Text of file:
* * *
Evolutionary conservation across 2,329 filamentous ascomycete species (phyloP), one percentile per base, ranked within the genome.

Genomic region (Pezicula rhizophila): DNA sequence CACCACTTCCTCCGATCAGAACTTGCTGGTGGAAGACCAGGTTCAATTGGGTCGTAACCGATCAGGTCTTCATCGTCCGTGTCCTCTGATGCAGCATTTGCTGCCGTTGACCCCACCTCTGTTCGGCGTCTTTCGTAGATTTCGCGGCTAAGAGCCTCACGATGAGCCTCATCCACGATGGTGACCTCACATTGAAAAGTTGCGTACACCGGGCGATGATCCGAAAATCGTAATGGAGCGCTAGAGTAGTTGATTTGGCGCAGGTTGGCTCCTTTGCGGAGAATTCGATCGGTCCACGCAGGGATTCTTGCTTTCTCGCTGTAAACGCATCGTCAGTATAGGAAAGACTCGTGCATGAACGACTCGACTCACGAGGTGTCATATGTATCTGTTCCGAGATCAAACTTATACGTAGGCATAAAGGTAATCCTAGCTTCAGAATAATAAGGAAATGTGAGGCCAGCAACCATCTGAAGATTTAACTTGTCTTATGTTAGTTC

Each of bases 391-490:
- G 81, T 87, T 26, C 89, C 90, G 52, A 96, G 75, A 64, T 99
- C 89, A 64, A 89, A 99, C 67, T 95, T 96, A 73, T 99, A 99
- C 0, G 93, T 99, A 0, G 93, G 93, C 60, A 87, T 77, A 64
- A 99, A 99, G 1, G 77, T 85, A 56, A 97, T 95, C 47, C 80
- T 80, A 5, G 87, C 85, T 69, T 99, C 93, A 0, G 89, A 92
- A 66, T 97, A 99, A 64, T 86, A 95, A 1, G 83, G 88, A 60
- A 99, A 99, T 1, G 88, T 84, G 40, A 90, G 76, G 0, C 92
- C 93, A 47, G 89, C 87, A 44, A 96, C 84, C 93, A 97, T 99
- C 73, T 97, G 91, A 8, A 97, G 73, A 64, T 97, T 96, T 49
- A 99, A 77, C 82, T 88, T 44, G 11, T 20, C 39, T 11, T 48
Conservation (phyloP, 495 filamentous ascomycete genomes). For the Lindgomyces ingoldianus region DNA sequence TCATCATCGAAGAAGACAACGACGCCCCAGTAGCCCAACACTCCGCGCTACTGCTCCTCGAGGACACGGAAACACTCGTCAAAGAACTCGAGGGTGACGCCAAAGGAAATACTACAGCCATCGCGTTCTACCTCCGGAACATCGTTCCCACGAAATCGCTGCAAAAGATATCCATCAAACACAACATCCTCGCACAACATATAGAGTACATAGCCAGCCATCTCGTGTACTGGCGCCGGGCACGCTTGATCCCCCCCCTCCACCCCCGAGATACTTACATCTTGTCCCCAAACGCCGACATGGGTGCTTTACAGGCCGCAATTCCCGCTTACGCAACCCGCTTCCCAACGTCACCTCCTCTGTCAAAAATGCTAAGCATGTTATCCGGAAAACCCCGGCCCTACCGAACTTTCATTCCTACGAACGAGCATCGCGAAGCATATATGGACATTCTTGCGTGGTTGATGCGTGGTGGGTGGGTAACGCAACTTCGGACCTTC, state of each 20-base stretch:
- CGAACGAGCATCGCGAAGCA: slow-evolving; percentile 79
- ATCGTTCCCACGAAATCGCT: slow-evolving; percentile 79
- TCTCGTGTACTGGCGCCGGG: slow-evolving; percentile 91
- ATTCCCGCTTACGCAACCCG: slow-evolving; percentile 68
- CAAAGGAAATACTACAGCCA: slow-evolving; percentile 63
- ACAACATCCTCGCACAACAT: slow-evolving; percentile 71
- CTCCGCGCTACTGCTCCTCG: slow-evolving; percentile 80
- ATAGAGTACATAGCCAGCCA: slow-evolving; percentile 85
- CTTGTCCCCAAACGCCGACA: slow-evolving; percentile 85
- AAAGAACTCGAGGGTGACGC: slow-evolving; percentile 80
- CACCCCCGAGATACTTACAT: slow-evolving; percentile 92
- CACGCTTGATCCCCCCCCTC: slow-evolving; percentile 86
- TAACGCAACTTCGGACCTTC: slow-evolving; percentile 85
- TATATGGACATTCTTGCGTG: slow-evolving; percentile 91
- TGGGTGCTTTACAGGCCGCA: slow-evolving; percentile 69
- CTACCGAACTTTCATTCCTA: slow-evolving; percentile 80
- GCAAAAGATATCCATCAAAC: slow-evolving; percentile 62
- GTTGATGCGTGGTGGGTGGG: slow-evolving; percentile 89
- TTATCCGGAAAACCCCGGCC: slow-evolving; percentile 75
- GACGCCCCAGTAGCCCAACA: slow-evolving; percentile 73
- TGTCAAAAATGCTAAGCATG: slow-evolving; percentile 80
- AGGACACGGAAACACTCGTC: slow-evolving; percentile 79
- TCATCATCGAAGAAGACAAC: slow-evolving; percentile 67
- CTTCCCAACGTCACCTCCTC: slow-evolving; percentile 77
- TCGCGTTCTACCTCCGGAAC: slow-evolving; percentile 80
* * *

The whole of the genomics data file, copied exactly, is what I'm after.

Evolutionary conservation across 2,329 filamentous ascomycete species (phyloP), one percentile per base, ranked within the genome.

Genomic region (Pezicula rhizophila): DNA sequence CACCACTTCCTCCGATCAGAACTTGCTGGTGGAAGACCAGGTTCAATTGGGTCGTAACCGATCAGGTCTTCATCGTCCGTGTCCTCTGATGCAGCATTTGCTGCCGTTGACCCCACCTCTGTTCGGCGTCTTTCGTAGATTTCGCGGCTAAGAGCCTCACGATGAGCCTCATCCACGATGGTGACCTCACATTGAAAAGTTGCGTACACCGGGCGATGATCCGAAAATCGTAATGGAGCGCTAGAGTAGTTGATTTGGCGCAGGTTGGCTCCTTTGCGGAGAATTCGATCGGTCCACGCAGGGATTCTTGCTTTCTCGCTGTAAACGCATCGTCAGTATAGGAAAGACTCGTGCATGAACGACTCGACTCACGAGGTGTCATATGTATCTGTTCCGAGATCAAACTTATACGTAGGCATAAAGGTAATCCTAGCTTCAGAATAATAAGGAAATGTGAGGCCAGCAACCATCTGAAGATTTAACTTGTCTTATGTTAGTTC

Each of bases 391-490:
- G 81, T 87, T 26, C 89, C 90, G 52, A 96, G 75, A 64, T 99
- C 89, A 64, A 89, A 99, C 67, T 95, T 96, A 73, T 99, A 99
- C 0, G 93, T 99, A 0, G 93, G 93, C 60, A 87, T 77, A 64
- A 99, A 99, G 1, G 77, T 85, A 56, A 97, T 95, C 47, C 80
- T 80, A 5, G 87, C 85, T 69, T 99, C 93, A 0, G 89, A 92
- A 66, T 97, A 99, A 64, T 86, A 95, A 1, G 83, G 88, A 60
- A 99, A 99, T 1, G 88, T 84, G 40, A 90, G 76, G 0, C 92
- C 93, A 47, G 89, C 87, A 44, A 96, C 84, C 93, A 97, T 99
- C 73, T 97, G 91, A 8, A 97, G 73, A 64, T 97, T 96, T 49
- A 99, A 77, C 82, T 88, T 44, G 11, T 20, C 39, T 11, T 48
Conservation (phyloP, 495 filamentous ascomycete genomes). For the Lindgomyces ingoldianus region DNA sequence TCATCATCGAAGAAGACAACGACGCCCCAGTAGCCCAACACTCCGCGCTACTGCTCCTCGAGGACACGGAAACACTCGTCAAAGAACTCGAGGGTGACGCCAAAGGAAATACTACAGCCATCGCGTTCTACCTCCGGAACATCGTTCCCACGAAATCGCTGCAAAAGATATCCATCAAACACAACATCCTCGCACAACATATAGAGTACATAGCCAGCCATCTCGTGTACTGGCGCCGGGCACGCTTGATCCCCCCCCTCCACCCCCGAGATACTTACATCTTGTCCCCAAACGCCGACATGGGTGCTTTACAGGCCGCAATTCCCGCTTACGCAACCCGCTTCCCAACGTCACCTCCTCTGTCAAAAATGCTAAGCATGTTATCCGGAAAACCCCGGCCCTACCGAACTTTCATTCCTACGAACGAGCATCGCGAAGCATATATGGACATTCTTGCGTGGTTGATGCGTGGTGGGTGGGTAACGCAACTTCGGACCTTC, state of each 20-base stretch:
- CGAACGAGCATCGCGAAGCA: slow-evolving; percentile 79
- ATCGTTCCCACGAAATCGCT: slow-evolving; percentile 79
- TCTCGTGTACTGGCGCCGGG: slow-evolving; percentile 91
- ATTCCCGCTTACGCAACCCG: slow-evolving; percentile 68
- CAAAGGAAATACTACAGCCA: slow-evolving; percentile 63
- ACAACATCCTCGCACAACAT: slow-evolving; percentile 71
- CTCCGCGCTACTGCTCCTCG: slow-evolving; percentile 80
- ATAGAGTACATAGCCAGCCA: slow-evolving; percentile 85
- CTTGTCCCCAAACGCCGACA: slow-evolving; percentile 85
- AAAGAACTCGAGGGTGACGC: slow-evolving; percentile 80
- CACCCCCGAGATACTTACAT: slow-evolving; percentile 92
- CACGCTTGATCCCCCCCCTC: slow-evolving; percentile 86
- TAACGCAACTTCGGACCTTC: slow-evolving; percentile 85
- TATATGGACATTCTTGCGTG: slow-evolving; percentile 91
- TGGGTGCTTTACAGGCCGCA: slow-evolving; percentile 69
- CTACCGAACTTTCATTCCTA: slow-evolving; percentile 80
- GCAAAAGATATCCATCAAAC: slow-evolving; percentile 62
- GTTGATGCGTGGTGGGTGGG: slow-evolving; percentile 89
- TTATCCGGAAAACCCCGGCC: slow-evolving; percentile 75
- GACGCCCCAGTAGCCCAACA: slow-evolving; percentile 73
- TGTCAAAAATGCTAAGCATG: slow-evolving; percentile 80
- AGGACACGGAAACACTCGTC: slow-evolving; percentile 79
- TCATCATCGAAGAAGACAAC: slow-evolving; percentile 67
- CTTCCCAACGTCACCTCCTC: slow-evolving; percentile 77
- TCGCGTTCTACCTCCGGAAC: slow-evolving; percentile 80